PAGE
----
Benjamin Myers is a writer whose time has come. Recent winner of the Walter Scott Prize for his stunning The Gallows Pole, Myers has been a prolific voice of the English North for several years, and his wider renown is thoroughly deserved. It also comes at a fertile time for writing from the North of England. Writers such as Jon McGregor, Fiona Mozley and Andrew Michael Hurley have also recently published critically-acclaimed works which explore a sense of place and identity during this (to put it mildly) interesting time for England.
I want to look at his most recent works: The Gallows Pole, which resurrects the tale of the Cragg Vale coiners in 18th century Yorkshire; and Under the Rock, which details Myers’s own experience of settling into a home in the shadow of the brooding Scout Rock in Mytholmroyd: a town whose name immediately sparks thoughts of another writer intimately associated with deep Yorkshire: Ted Hughes.
The Gallows Pole tells of the rise and fall of a gang of coiners under the rule of “King” David Hartley. For 3 years, from 1767 to 1770 his fiefdom provided a kind of socialism or, if that’s too much of a stretch, a welfare sub-state for the poor of the Calder valley. In so doing his forged coins devalued the official currency of England, something the authorities were not going to overlook. Myers’s story, then, is a tale of power and authority and identity, what creates them and what happens when they are challenged.
Myers writes thickly layered prose; the world is invoked by dense clods of language and his David Hartley is an elemental figure subject to visions, in stark contrast to the “genteel”, smartly-dressed figures of authority who live in town: “David Hartley appeared of the earth, of the moors. A man of smoke and peat and heather and fire, his body built for the hills”. Town and country are pitted against one another. Men “whose family names were as much a part of the terrain as the boundary marker stones that mapped the moors and fractioned their tight territories” do not exist in an urban environment. Yet urbanity, too, has its depths: “It seemed to him to be two places, Halifax. A town of two faces. One of sunlight and another of shadows”: both exist and both are true.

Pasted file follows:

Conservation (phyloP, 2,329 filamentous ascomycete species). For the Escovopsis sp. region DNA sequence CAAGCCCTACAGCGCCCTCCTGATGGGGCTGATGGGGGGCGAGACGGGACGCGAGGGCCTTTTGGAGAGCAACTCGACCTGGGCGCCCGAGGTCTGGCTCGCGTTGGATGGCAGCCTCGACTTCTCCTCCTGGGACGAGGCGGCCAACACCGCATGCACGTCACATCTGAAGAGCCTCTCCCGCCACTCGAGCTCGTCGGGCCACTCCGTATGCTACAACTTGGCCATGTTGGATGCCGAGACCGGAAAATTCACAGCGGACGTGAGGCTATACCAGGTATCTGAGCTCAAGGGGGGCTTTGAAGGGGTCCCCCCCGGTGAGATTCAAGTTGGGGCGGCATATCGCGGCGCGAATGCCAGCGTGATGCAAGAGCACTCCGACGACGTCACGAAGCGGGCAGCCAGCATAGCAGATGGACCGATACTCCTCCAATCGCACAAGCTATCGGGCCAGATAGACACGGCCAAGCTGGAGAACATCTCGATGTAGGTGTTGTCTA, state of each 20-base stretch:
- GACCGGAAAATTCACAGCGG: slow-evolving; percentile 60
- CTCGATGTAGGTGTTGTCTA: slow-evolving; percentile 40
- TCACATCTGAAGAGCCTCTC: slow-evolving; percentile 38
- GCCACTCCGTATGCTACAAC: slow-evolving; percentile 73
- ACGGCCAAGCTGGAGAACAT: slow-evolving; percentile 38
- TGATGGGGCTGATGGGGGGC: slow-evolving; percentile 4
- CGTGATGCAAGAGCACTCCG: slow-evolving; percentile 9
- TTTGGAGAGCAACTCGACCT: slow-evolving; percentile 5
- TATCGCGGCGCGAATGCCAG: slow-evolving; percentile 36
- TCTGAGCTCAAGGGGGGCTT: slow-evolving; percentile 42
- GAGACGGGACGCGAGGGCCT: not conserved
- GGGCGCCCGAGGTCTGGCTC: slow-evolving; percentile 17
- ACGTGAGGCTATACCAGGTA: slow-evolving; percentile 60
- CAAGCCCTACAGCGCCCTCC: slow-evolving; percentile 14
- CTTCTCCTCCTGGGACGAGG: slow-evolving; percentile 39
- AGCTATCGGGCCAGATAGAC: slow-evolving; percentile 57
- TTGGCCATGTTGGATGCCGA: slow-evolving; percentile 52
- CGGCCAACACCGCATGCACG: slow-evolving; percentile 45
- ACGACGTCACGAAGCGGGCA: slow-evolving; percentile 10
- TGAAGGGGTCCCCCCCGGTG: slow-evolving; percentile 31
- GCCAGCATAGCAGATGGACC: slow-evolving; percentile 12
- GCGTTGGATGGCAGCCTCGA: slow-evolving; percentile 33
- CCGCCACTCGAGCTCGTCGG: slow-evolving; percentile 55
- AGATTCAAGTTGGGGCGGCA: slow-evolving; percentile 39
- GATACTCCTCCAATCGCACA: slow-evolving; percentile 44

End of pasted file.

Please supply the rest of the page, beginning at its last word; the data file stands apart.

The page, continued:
To the coiners, town represents officialdom and “England”, a notion which means little; an idea too big and too distant to matter. “Jorvikshire” is the limit of their focus and ambition: they make no reference to England and cannot conceive of a wider polity than their own county. “England” exists only for the rich: when the Prime Minister’s name is invoked, one of the coiners retorts “I’ve never heard of him”. Hartley’s brothers style themselves the “Duke of Edinburgh” and “Duke of York” in a (partly) ironic assumption of nobility. They are questioning what nobility means: they are, after all, acting for the benefit of their people, even if the nobility of their actions is a side-effect of their accumulation of specious wealth. But England contains Yorkshire within it, and their power and independence is ultimately shown up for the circumscribed game that it is.
When removed from their environment, the gang members are bereft: turncoat James Broadbent looks around him in the home of one of these authority figures, hoping to trade his knowledge for cash and immunity. But his identity is fractured by the multiplicity of things, of reflective surfaces: “Furnished textiles. A pewter platter. A tea service. A decanter. Mirrors. Many mirrors reflecting James Broadbent’s eyes as they dart around the room and struggled to take everything in…a world unimaginable.” The difference between assumed power and established power is revealed.
And yet, for all the power of the establishment, to what end is it being put? To maintain itself, of course. The coiners offer a vision of something better, a localism opposed to the nationalism of England. “The starving of Calder Valley…had been clothed and fed and given hope, and that was more than any landowner or dignitary or law-maker…had done. It was more than the King of England himself had offered.”